Before going into the details of explaining resistor color code charts, I would like to spend a few minutes explaining the basics of resistance for beginners in a simple and clear manner. In the latter sections of this article I have explained the detailed procedure of calculating the resistance of an actual resistor using colour code combination analysis
Resistance of a substance is the property due to which it opposes the flow of electricity through it. Some substances such as metals, acids and salt solutions are very good conductors of electricity. Amongst metals silver, copper and aluminium are very good conductors. This is because of loosely attached electrons in their atoms. When the potential difference is applied these electrons attain a motion and while passing through the atoms of the conductors collided with other electrons generate heat. Whereas some substances such as bakelite, mica, glass and rubber and PVC provide relatively greater hindrance to the passage of electrons through them and are termed as Poor conductors.
Some substances such as paper cotton, mineral oil free from water and acid, ceramic, porcelain and asbestos provide great hindrance to the passage of passage to the electricity as termed as insulators
Units of Resistance
Unit of resistance is Ohm –A conductor is said to have resistance of one ohm if it allows a current of one Ampere to flow through it when a potential difference of one volt is applied across its ends.
The resistance of a conductor depends upon the following :-
- Directly proportional to the length of the conductor.
- Inversely proportional to the area of cross section
- Nature of material
- Temperature of conductor
Now the questions is how do you check the resistance of a resistor without having an ohm-meter. Well you just need to figure out the meaning of the color coding printed on the resistors and here is how to go about reading resistor colour codes
Resistor Colour Codes Explained
The various lines of colour code are allotted a specific value and these are given as follows in this list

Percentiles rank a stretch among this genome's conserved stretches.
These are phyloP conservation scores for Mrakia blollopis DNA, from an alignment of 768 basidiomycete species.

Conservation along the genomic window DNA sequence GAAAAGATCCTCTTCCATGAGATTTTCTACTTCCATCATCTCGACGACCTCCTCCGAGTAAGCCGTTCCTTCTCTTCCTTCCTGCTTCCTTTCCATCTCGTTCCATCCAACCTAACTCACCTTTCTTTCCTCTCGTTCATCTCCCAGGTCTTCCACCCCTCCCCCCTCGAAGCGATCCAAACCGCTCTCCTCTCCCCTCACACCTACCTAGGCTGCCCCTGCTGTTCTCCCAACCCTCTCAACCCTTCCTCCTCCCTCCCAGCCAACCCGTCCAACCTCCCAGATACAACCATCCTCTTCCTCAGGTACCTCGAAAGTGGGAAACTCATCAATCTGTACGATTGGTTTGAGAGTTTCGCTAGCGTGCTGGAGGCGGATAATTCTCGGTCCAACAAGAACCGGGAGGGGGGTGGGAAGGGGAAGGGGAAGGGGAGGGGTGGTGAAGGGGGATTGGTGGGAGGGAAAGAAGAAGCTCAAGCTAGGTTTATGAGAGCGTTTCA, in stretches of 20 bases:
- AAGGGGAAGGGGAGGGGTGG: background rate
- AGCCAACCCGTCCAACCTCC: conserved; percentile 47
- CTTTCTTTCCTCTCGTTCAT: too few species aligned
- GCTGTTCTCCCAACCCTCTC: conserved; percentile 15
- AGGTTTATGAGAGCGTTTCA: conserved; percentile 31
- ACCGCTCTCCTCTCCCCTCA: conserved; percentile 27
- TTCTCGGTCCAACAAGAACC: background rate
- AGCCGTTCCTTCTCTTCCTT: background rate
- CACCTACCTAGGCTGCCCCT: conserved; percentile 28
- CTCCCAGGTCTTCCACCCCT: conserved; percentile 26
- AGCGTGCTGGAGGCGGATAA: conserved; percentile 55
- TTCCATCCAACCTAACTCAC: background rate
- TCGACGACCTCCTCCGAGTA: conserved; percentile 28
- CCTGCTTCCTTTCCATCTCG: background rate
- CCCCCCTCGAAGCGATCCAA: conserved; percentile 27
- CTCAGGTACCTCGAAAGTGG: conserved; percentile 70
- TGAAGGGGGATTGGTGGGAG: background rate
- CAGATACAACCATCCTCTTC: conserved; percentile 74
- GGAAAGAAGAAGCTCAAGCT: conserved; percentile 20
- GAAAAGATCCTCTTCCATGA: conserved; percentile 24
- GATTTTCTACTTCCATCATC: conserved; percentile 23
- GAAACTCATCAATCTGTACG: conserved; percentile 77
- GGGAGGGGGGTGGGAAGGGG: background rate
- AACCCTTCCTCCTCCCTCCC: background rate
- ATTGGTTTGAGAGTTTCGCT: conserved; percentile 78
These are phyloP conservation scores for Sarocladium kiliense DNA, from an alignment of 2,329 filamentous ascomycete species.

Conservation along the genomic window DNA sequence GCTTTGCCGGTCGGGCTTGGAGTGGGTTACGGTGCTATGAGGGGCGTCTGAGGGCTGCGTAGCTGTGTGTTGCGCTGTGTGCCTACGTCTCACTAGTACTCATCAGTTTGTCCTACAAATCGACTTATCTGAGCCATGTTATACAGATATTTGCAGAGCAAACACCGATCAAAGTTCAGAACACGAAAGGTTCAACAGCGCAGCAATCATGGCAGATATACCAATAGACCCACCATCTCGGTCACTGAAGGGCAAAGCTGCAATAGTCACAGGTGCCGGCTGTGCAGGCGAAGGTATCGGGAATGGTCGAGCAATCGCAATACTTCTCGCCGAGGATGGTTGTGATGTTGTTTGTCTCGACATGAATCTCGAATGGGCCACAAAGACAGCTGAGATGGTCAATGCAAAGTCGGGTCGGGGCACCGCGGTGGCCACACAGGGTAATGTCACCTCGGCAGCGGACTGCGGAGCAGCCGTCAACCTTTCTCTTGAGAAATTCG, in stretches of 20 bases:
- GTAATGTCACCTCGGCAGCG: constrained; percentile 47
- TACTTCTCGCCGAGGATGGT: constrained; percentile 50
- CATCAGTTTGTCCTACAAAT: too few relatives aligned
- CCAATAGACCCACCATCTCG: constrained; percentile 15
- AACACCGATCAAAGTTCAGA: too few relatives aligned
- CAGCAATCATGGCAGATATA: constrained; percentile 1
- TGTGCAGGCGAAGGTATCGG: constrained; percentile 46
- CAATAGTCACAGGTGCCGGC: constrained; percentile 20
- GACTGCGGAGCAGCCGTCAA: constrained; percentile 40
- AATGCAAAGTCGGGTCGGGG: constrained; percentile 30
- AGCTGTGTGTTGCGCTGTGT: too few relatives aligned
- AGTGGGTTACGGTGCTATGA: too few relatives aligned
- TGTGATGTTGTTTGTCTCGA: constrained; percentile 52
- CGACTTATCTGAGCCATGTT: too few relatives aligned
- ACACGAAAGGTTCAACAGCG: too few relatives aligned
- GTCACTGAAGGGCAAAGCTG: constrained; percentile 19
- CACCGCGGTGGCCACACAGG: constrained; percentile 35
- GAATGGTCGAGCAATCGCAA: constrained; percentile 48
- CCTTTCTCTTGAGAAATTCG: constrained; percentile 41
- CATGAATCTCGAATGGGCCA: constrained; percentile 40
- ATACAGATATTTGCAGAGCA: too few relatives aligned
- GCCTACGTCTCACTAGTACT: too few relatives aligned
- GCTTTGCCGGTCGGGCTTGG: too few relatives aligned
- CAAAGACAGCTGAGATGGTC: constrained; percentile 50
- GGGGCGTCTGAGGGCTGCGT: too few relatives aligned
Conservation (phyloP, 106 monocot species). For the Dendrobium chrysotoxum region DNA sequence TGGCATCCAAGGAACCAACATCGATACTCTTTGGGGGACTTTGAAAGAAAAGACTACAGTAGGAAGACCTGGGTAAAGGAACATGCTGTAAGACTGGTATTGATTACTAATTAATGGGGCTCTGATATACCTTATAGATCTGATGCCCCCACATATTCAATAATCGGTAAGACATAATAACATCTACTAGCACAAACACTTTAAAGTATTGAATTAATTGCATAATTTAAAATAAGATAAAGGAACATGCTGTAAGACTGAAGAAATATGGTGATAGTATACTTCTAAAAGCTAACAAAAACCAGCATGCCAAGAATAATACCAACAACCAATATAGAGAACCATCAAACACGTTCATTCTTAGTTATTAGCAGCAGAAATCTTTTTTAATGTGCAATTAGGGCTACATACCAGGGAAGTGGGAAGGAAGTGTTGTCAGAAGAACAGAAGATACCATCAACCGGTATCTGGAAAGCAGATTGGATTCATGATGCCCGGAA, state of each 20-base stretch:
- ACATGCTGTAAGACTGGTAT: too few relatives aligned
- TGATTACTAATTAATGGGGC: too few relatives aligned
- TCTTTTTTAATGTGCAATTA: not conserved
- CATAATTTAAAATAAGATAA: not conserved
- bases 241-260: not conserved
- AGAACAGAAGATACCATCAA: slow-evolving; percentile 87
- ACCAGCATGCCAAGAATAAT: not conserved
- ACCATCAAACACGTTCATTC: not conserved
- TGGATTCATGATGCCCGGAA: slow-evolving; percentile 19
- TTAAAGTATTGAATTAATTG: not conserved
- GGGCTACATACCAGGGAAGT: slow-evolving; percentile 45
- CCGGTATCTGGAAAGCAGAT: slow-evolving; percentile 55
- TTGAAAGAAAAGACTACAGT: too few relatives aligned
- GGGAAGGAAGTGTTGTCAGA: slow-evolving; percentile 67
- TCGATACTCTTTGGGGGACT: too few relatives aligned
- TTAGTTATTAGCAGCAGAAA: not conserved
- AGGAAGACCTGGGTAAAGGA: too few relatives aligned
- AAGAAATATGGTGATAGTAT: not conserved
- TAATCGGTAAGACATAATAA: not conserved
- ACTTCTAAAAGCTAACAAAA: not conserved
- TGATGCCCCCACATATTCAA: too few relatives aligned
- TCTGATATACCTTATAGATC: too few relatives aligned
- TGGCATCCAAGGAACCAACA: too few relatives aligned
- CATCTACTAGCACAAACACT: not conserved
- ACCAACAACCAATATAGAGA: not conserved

- B-Black 0
- B –Brown 1
- R –Red 2
- O –Orange 3
- Y – Yellow 4
- G – Green 5
- B – Blue 6
- V – Voilet 7
- G -GREY 8
- w – White 9
This has also been shown more colourfully in the adjoining diagram where you can also see the actual colours along with their values
Calculating Resistance from Codes
The above chart also shows a lot more information than showing the values assigned to each colour. As you can see in this picture of an actual resistor that the coding shows the values on one end and the tolerance at another end which is spaced at a greater distance than normal spacing between the code lines.
Just remember that the 1st stripe is counted as the one which is at the other end than the tolerance strip. You have first value strips and the multiplier strips. so if you see the example of this actual resistor its value comes out to be as calculated below
first stripe is brown, then orange, then black
so from the table this comes as 1, 0 and 1000 (multiplier) so the value is
10,000 ohms or 10 K-ohms plus the last line shows the tolerance of the resistor
As explained above the fourth stripe is the measure of tolerance of the resistor which means how much does the resistance change under varying operational conditions such as temperature etc. This is not a great necessity and an average resistor has sufficient tolerance to work satisfactorily in required marine circuits. High level of tolerance is rarely required except in specialized circuits which is beyond the scope of discussion here. If there is no tolerance band present it means that the tolerance is within a standard range of plus-minus 20%